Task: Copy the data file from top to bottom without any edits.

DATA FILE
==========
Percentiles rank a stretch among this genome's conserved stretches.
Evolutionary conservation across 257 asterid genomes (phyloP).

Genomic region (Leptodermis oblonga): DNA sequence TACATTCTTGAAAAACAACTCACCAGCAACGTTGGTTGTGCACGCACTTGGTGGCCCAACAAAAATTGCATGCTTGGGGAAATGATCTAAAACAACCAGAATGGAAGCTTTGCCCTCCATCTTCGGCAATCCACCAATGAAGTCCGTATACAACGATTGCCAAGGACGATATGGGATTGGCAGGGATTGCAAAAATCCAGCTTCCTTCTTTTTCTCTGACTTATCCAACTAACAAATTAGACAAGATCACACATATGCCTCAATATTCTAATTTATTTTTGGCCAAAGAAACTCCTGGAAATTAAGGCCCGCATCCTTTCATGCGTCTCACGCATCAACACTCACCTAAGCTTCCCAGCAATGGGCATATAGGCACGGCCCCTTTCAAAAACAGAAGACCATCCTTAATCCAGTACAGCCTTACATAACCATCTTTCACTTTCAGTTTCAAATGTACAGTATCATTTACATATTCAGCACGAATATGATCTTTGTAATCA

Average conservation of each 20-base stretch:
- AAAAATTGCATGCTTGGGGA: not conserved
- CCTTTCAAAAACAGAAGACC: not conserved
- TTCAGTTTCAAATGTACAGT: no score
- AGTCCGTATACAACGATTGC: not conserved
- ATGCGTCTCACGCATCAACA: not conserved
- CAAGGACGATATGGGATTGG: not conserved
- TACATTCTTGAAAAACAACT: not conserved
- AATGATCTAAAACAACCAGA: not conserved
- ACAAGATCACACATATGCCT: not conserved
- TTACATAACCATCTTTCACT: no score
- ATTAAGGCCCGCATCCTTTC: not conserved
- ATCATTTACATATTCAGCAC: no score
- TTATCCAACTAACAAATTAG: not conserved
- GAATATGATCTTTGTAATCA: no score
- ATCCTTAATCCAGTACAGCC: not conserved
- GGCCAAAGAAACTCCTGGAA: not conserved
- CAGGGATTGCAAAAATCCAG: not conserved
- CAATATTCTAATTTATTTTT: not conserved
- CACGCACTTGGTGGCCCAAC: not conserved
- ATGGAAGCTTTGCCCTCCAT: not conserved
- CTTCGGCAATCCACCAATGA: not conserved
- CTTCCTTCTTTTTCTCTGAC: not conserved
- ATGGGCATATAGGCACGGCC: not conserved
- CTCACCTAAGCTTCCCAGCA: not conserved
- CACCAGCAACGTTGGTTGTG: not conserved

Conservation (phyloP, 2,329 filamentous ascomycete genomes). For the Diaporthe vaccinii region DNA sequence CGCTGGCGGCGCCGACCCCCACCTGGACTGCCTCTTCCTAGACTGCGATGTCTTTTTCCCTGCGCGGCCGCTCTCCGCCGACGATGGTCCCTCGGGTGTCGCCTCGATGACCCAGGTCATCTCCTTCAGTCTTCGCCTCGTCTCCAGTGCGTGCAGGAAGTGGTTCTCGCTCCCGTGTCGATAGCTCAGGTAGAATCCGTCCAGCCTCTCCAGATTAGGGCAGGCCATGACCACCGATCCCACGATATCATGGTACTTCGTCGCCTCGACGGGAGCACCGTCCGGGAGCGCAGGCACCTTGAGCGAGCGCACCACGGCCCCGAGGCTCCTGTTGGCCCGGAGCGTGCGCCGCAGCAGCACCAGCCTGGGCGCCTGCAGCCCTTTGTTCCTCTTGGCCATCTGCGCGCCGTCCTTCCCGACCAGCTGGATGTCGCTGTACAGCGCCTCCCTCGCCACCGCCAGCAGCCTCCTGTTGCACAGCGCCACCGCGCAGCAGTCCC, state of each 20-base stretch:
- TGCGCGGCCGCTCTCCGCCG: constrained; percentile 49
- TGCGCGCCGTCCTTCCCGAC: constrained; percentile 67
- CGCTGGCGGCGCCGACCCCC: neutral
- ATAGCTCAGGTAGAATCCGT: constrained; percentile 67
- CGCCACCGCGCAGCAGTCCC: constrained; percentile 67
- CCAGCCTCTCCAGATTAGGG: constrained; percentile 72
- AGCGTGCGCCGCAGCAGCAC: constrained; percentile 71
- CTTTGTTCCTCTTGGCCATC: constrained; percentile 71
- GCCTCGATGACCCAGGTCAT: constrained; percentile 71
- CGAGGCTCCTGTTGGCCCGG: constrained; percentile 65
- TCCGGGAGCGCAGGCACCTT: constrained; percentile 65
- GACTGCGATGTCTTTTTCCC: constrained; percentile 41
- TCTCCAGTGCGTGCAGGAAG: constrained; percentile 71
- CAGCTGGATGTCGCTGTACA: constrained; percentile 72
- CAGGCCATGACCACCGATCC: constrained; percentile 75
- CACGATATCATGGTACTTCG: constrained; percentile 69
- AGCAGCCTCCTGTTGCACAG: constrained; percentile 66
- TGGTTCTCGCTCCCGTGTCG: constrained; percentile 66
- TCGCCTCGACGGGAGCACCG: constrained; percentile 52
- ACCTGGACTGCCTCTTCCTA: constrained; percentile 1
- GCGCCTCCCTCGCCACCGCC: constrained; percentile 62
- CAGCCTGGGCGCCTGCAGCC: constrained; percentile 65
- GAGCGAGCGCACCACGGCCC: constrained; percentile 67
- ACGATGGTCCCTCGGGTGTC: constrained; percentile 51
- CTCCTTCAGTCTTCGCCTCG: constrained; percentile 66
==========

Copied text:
Percentiles rank a stretch among this genome's conserved stretches.
Evolutionary conservation across 257 asterid genomes (phyloP).

Genomic region (Leptodermis oblonga): DNA sequence TACATTCTTGAAAAACAACTCACCAGCAACGTTGGTTGTGCACGCACTTGGTGGCCCAACAAAAATTGCATGCTTGGGGAAATGATCTAAAACAACCAGAATGGAAGCTTTGCCCTCCATCTTCGGCAATCCACCAATGAAGTCCGTATACAACGATTGCCAAGGACGATATGGGATTGGCAGGGATTGCAAAAATCCAGCTTCCTTCTTTTTCTCTGACTTATCCAACTAACAAATTAGACAAGATCACACATATGCCTCAATATTCTAATTTATTTTTGGCCAAAGAAACTCCTGGAAATTAAGGCCCGCATCCTTTCATGCGTCTCACGCATCAACACTCACCTAAGCTTCCCAGCAATGGGCATATAGGCACGGCCCCTTTCAAAAACAGAAGACCATCCTTAATCCAGTACAGCCTTACATAACCATCTTTCACTTTCAGTTTCAAATGTACAGTATCATTTACATATTCAGCACGAATATGATCTTTGTAATCA

Average conservation of each 20-base stretch:
- AAAAATTGCATGCTTGGGGA: not conserved
- CCTTTCAAAAACAGAAGACC: not conserved
- TTCAGTTTCAAATGTACAGT: no score
- AGTCCGTATACAACGATTGC: not conserved
- ATGCGTCTCACGCATCAACA: not conserved
- CAAGGACGATATGGGATTGG: not conserved
- TACATTCTTGAAAAACAACT: not conserved
- AATGATCTAAAACAACCAGA: not conserved
- ACAAGATCACACATATGCCT: not conserved
- TTACATAACCATCTTTCACT: no score
- ATTAAGGCCCGCATCCTTTC: not conserved
- ATCATTTACATATTCAGCAC: no score
- TTATCCAACTAACAAATTAG: not conserved
- GAATATGATCTTTGTAATCA: no score
- ATCCTTAATCCAGTACAGCC: not conserved
- GGCCAAAGAAACTCCTGGAA: not conserved
- CAGGGATTGCAAAAATCCAG: not conserved
- CAATATTCTAATTTATTTTT: not conserved
- CACGCACTTGGTGGCCCAAC: not conserved
- ATGGAAGCTTTGCCCTCCAT: not conserved
- CTTCGGCAATCCACCAATGA: not conserved
- CTTCCTTCTTTTTCTCTGAC: not conserved
- ATGGGCATATAGGCACGGCC: not conserved
- CTCACCTAAGCTTCCCAGCA: not conserved
- CACCAGCAACGTTGGTTGTG: not conserved

Conservation (phyloP, 2,329 filamentous ascomycete genomes). For the Diaporthe vaccinii region DNA sequence CGCTGGCGGCGCCGACCCCCACCTGGACTGCCTCTTCCTAGACTGCGATGTCTTTTTCCCTGCGCGGCCGCTCTCCGCCGACGATGGTCCCTCGGGTGTCGCCTCGATGACCCAGGTCATCTCCTTCAGTCTTCGCCTCGTCTCCAGTGCGTGCAGGAAGTGGTTCTCGCTCCCGTGTCGATAGCTCAGGTAGAATCCGTCCAGCCTCTCCAGATTAGGGCAGGCCATGACCACCGATCCCACGATATCATGGTACTTCGTCGCCTCGACGGGAGCACCGTCCGGGAGCGCAGGCACCTTGAGCGAGCGCACCACGGCCCCGAGGCTCCTGTTGGCCCGGAGCGTGCGCCGCAGCAGCACCAGCCTGGGCGCCTGCAGCCCTTTGTTCCTCTTGGCCATCTGCGCGCCGTCCTTCCCGACCAGCTGGATGTCGCTGTACAGCGCCTCCCTCGCCACCGCCAGCAGCCTCCTGTTGCACAGCGCCACCGCGCAGCAGTCCC, state of each 20-base stretch:
- TGCGCGGCCGCTCTCCGCCG: constrained; percentile 49
- TGCGCGCCGTCCTTCCCGAC: constrained; percentile 67
- CGCTGGCGGCGCCGACCCCC: neutral
- ATAGCTCAGGTAGAATCCGT: constrained; percentile 67
- CGCCACCGCGCAGCAGTCCC: constrained; percentile 67
- CCAGCCTCTCCAGATTAGGG: constrained; percentile 72
- AGCGTGCGCCGCAGCAGCAC: constrained; percentile 71
- CTTTGTTCCTCTTGGCCATC: constrained; percentile 71
- GCCTCGATGACCCAGGTCAT: constrained; percentile 71
- CGAGGCTCCTGTTGGCCCGG: constrained; percentile 65
- TCCGGGAGCGCAGGCACCTT: constrained; percentile 65
- GACTGCGATGTCTTTTTCCC: constrained; percentile 41
- TCTCCAGTGCGTGCAGGAAG: constrained; percentile 71
- CAGCTGGATGTCGCTGTACA: constrained; percentile 72
- CAGGCCATGACCACCGATCC: constrained; percentile 75
- CACGATATCATGGTACTTCG: constrained; percentile 69
- AGCAGCCTCCTGTTGCACAG: constrained; percentile 66
- TGGTTCTCGCTCCCGTGTCG: constrained; percentile 66
- TCGCCTCGACGGGAGCACCG: constrained; percentile 52
- ACCTGGACTGCCTCTTCCTA: constrained; percentile 1
- GCGCCTCCCTCGCCACCGCC: constrained; percentile 62
- CAGCCTGGGCGCCTGCAGCC: constrained; percentile 65
- GAGCGAGCGCACCACGGCCC: constrained; percentile 67
- ACGATGGTCCCTCGGGTGTC: constrained; percentile 51
- CTCCTTCAGTCTTCGCCTCG: constrained; percentile 66